McCain and others celebrate the lives of Flight 93 victims

Megan Rozsa

SHANKSVILLE, Pa. – On September 11, 2001, the last phone call was received at 9:55 a.m. This was the last the nation heard from the passengers of United Flight 93, a plane that departed from Newark Airport and was headed to San Francisco.

The terrorists took action when the plane was flying over Cleveland and turned the plane around. As the passengers phoned home to alert their families that their plane had been hijacked, they learned of the World Trade Center’s demise. It was then that they discovered what their hijackers had intended to do, that their plane was headed toward Washington, D.C.

The passengers knew what they had to do: risk their lives to save the other lives in danger. The passengers of Untied Flight 93 gave their lives, and this morning, they were honored at a temporary crash site memorial in Shanksville, Pa.

The event was sponsored by the National Park Service and has been held every year since 2001. In three years, there will be an official permanent memorial for the passengers of Flight 93.

Several speakers arrived, including Sen. John McCain; Ken Wainstein, director of the Office of Homeland Security; Pennsylvania Gov. Ed Rendell; and Gordon Felt, president of Families of Flight 93.

Each speaker paid his or her respects to the passengers of Flight 93.

“We are gathered at the Flight 93 temporary memorial to overlook our sacred ground where 40 individuals were torn from their families,” said Felt. “We know that their final journey ended in tragedy, but their collective efforts are held in high esteem in that they would not allow themselves to be used as pawns in the tragic event unfolding on that fateful day.”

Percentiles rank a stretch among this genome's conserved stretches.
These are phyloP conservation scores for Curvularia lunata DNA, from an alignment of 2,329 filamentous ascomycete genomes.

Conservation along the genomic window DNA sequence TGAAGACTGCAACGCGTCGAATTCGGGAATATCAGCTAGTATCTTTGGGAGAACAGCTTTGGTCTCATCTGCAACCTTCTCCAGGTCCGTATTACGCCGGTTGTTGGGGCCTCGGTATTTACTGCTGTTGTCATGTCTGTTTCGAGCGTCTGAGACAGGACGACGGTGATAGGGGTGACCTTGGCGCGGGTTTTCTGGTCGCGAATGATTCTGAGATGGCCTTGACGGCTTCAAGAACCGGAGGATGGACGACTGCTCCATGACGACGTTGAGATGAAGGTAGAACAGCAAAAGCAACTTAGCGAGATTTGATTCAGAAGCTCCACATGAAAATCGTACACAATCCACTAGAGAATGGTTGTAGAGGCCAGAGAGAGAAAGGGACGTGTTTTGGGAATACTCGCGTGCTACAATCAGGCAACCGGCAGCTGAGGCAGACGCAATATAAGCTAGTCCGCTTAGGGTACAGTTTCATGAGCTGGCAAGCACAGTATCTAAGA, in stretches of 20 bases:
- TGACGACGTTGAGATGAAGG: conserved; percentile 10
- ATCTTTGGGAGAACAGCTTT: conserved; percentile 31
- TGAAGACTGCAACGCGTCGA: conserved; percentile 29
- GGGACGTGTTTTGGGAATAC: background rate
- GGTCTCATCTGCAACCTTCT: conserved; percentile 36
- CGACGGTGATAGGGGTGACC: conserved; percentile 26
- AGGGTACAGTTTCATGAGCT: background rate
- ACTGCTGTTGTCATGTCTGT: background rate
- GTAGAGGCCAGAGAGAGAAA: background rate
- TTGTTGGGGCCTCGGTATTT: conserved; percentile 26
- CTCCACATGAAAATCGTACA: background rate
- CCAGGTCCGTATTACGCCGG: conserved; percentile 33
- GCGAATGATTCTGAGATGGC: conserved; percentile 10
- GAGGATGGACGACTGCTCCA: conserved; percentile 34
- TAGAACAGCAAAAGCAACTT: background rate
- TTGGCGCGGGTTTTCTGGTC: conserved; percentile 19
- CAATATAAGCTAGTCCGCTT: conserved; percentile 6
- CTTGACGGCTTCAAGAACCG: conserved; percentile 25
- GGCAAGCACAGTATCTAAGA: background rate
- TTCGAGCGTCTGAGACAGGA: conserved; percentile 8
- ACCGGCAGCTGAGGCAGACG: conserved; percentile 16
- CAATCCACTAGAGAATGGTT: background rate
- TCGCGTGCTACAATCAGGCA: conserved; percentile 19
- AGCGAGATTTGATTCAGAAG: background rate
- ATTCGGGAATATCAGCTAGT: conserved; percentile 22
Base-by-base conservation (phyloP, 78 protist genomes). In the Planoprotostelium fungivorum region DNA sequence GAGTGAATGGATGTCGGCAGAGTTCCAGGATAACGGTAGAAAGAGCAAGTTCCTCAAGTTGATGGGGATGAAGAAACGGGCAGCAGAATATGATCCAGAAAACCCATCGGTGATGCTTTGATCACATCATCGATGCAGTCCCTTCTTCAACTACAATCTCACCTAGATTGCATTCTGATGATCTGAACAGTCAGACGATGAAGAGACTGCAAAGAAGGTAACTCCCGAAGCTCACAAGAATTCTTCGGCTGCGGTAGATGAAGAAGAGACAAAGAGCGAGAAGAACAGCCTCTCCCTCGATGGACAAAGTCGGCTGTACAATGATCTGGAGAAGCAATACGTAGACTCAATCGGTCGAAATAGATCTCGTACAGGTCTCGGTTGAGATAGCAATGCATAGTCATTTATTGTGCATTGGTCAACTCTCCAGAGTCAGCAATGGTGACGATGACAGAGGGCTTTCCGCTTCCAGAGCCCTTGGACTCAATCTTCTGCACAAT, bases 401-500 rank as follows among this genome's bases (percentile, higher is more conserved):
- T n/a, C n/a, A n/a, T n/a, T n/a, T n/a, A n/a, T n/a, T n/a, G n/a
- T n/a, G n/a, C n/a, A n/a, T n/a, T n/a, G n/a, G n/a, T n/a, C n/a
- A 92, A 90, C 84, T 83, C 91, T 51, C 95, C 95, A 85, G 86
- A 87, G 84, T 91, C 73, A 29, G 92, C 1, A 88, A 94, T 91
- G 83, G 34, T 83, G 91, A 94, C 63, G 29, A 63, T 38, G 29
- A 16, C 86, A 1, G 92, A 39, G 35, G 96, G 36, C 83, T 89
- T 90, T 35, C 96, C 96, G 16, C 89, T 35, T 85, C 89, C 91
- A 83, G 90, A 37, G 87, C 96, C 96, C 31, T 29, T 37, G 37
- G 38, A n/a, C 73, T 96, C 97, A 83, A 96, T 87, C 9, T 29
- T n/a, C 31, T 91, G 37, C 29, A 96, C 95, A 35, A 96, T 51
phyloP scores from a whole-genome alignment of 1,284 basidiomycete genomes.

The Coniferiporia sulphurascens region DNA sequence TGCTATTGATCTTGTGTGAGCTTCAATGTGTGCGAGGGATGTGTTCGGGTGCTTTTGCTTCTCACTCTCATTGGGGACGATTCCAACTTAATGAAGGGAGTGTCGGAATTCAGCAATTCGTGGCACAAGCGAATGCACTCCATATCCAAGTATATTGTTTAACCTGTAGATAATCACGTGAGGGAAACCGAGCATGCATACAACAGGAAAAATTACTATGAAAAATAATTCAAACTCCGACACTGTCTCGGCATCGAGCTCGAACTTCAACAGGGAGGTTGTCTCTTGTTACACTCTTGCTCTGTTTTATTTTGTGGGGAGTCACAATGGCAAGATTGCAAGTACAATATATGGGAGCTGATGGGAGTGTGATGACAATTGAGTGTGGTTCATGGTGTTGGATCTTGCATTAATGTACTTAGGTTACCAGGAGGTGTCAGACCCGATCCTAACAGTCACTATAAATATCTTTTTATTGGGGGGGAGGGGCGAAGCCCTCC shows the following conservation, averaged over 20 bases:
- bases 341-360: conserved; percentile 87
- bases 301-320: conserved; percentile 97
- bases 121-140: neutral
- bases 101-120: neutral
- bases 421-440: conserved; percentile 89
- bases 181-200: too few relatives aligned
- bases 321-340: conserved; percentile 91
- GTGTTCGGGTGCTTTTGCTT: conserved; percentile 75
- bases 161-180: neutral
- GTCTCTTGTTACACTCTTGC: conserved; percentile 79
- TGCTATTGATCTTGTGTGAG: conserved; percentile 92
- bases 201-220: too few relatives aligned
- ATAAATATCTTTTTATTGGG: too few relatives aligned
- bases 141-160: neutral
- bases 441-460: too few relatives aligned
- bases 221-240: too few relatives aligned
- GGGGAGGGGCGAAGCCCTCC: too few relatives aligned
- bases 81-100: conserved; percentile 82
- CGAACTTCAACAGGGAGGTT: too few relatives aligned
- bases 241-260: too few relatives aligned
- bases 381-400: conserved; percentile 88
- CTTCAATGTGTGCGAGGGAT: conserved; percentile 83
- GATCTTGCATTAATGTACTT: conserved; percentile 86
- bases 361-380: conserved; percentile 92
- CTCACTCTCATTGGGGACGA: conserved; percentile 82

Felt went on to say that he feels the public should help the children of that year remember what happened Sept. 11 in Shanksville.

“9/11 to our children is our Gettysburg, our Pearl Harbor,” he said. “How can we help today’s children? How can we inspire future generations to be motivated by the courage displayed on 9/11 by so many heroes? The answer is simple: by remembering.

“By remembering the heroes and their actions. By remembering our responses and the impact that 9/11 had on our lives. Remember that it could have happened to any one of us.”

McCain took the stage after the governor of Pennsylvania. He said the people in Washington, D.C., owe their lives to the people who were aboard Flight 93. Without them, that plane could have gone right to the White House or Capitol Building.

“Hundreds if not thousands of people who work in that building could have been destroyed along with the beautiful symbol of our freedom,” said McCain. “Those good people grasped the gravity of the moment, understood the threat and decided to fight back at the cost of their lives.”

He went on to say that he spoke at the memorial service of one of the passengers. He said the man’s love for the United States was unfathomable.

“It’s our goal to be as good of Americans as these people were,” he said. “We may fall well short of their standard, but there’s honor in the effort.”

i>Contact public affairs reporter Megan Rozsa at [email protected].